On Tuesday, the 2017 Goal 50 will be unveiled, our annual list of the 50 best players in the world.
The forward's goals also played a key role in Portugal's qualification for next summer's World Cup in Russia but how many did he actually net in 2017? Interestingly, not as many as Lionel Messi or Robert Lewandowski.
|No.||Player||Total Games||Total Goals|
Lewandowski racked up 47 goals in just 46 appearances for Bayern and Poland, meaning he averaged more than a goal a game in 2017.
Ronaldo bagged as many goals as the 24-year-old but in nine games more and his inferior average means the Portuguese has to settle for fourth spot.
Elsewhere, Edinson Cavani ranks fifth, with 44 goals in 51 matches, which only serves to illustrate that the PSG and Uruguay striker really is in the form of his life.
Sixth and seventh place are occupied by two players probably unfamiliar to most readers, Dragan Boskovic and Jaja Coelho, both of whom have scored freely for Bangkok United and Buriram United this year.
Pierre-Emerick Aubameyang takes eighth spot, which only makes it all the more mystifying that not one of Europe's elite made a summer swoop for the prolific Gabon international once it became clear that Borussia Dortmund were willing to sell.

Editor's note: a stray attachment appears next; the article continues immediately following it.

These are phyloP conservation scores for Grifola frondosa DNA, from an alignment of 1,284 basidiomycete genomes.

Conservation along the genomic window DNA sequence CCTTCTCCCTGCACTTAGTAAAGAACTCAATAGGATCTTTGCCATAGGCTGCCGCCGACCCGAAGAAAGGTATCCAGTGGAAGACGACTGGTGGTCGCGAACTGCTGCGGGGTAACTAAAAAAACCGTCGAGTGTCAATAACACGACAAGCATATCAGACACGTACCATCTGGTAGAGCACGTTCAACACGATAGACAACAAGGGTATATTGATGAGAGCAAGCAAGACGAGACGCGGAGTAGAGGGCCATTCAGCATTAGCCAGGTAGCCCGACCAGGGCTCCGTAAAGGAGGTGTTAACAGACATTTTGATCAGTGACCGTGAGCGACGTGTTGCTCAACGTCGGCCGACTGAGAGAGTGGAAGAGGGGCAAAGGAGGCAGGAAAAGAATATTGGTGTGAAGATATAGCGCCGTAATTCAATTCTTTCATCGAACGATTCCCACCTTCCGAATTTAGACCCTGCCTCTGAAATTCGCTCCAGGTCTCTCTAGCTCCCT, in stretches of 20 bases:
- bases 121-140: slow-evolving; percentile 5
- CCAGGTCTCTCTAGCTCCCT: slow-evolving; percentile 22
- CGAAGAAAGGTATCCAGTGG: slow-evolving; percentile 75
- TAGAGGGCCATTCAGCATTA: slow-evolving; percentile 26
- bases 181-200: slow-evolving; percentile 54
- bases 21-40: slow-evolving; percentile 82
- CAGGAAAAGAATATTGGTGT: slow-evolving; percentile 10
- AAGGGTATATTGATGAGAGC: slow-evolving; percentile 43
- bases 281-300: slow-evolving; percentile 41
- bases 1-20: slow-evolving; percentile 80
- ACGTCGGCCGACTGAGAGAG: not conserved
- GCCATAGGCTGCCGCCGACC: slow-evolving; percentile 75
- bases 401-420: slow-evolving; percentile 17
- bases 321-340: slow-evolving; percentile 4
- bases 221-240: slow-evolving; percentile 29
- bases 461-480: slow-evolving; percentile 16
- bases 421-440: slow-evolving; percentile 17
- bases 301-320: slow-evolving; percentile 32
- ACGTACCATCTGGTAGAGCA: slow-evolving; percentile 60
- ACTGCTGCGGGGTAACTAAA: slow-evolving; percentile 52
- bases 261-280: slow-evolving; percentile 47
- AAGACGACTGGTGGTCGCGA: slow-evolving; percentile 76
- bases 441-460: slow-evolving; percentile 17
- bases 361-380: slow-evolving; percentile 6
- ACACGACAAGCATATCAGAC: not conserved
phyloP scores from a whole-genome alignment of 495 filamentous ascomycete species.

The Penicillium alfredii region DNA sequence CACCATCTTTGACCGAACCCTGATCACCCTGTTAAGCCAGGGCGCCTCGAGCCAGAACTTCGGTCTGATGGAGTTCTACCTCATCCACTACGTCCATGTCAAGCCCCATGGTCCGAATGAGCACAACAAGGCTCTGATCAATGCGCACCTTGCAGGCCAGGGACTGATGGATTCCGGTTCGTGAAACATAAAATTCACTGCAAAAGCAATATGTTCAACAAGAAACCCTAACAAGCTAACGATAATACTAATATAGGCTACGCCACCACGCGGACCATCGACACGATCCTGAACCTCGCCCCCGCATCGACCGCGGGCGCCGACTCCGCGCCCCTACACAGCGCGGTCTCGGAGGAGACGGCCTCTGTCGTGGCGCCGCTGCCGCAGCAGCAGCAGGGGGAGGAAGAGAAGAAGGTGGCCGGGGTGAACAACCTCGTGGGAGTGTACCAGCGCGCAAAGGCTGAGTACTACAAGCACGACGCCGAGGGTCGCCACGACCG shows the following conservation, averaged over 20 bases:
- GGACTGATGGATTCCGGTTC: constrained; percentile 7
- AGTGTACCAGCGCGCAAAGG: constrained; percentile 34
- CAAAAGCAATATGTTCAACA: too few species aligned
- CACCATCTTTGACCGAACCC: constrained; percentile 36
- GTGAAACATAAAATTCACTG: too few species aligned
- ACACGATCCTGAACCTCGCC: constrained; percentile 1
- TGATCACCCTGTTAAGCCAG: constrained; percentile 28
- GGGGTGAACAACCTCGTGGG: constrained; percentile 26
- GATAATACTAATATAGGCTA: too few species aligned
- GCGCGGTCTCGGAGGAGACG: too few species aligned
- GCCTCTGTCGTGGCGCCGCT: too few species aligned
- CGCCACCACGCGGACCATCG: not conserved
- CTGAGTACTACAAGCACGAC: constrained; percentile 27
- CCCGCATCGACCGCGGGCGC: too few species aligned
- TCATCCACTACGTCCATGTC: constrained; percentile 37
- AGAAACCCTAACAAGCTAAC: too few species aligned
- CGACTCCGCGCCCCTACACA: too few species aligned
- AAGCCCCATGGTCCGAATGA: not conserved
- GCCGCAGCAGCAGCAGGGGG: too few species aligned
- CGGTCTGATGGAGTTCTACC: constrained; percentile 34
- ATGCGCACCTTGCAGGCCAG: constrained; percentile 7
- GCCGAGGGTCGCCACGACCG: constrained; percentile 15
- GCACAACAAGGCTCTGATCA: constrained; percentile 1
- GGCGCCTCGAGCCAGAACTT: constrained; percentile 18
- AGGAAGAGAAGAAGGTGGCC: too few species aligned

Elsewhere, Belgium duo Romelu Lukaku and Dries Mertens are 11th and 13th, respectively, which is a particularly impressive achievement by the latter, given he was only converted into a striker a year ago.
Meanwhile, the resurgent Radamel Falcao ranks 14th but there is no room in the top 20 for the world's most expensive player, Neymar, who was pipped to the final spot on our list by Alexandre Lacazette.
The Brazilian scored as many goals as the Frenchman but in more games, so the PSG ace misses out. Will Neymar feature in the Goal 50, though? Find out on Tuesday, when the full list is revealed at 1200 BST!
The Goal 50 is an annual award that both recognises and ranks the world's 50 best footballers of the preceding 12 months. Chief editors and correspondents from Goal's 37 editions around the world all cast their votes, with candidates judged on their level of consistency over the previous year of action, their big-game performances, footballing legacy and the success of their teams at both club and international level.